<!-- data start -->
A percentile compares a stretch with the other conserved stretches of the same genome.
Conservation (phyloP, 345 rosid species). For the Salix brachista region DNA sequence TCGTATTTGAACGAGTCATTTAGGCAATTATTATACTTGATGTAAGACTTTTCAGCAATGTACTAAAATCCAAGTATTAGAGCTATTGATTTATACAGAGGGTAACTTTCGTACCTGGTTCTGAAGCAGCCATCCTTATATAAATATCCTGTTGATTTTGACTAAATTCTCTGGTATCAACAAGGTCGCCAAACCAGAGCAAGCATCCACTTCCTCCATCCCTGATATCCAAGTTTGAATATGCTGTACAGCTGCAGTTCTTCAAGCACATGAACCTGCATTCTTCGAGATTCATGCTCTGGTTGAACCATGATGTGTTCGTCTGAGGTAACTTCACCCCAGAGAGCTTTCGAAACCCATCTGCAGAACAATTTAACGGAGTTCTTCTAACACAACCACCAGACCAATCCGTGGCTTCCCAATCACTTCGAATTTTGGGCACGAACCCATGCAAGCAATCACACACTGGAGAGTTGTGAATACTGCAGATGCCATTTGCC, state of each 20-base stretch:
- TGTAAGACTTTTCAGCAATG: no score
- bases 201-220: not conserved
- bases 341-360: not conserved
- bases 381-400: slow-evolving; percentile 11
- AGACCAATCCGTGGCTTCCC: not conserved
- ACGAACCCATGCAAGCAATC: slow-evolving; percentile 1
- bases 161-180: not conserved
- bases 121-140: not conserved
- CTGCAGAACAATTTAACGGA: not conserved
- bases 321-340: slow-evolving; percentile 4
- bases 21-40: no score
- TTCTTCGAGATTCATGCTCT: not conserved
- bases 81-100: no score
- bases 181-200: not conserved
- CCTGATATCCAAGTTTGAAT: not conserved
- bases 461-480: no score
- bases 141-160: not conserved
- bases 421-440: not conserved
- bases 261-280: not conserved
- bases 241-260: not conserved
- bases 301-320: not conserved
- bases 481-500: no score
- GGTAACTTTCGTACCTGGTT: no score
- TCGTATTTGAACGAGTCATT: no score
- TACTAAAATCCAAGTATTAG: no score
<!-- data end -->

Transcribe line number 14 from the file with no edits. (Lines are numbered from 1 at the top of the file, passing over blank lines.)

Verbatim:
- TTCTTCGAGATTCATGCTCT: not conserved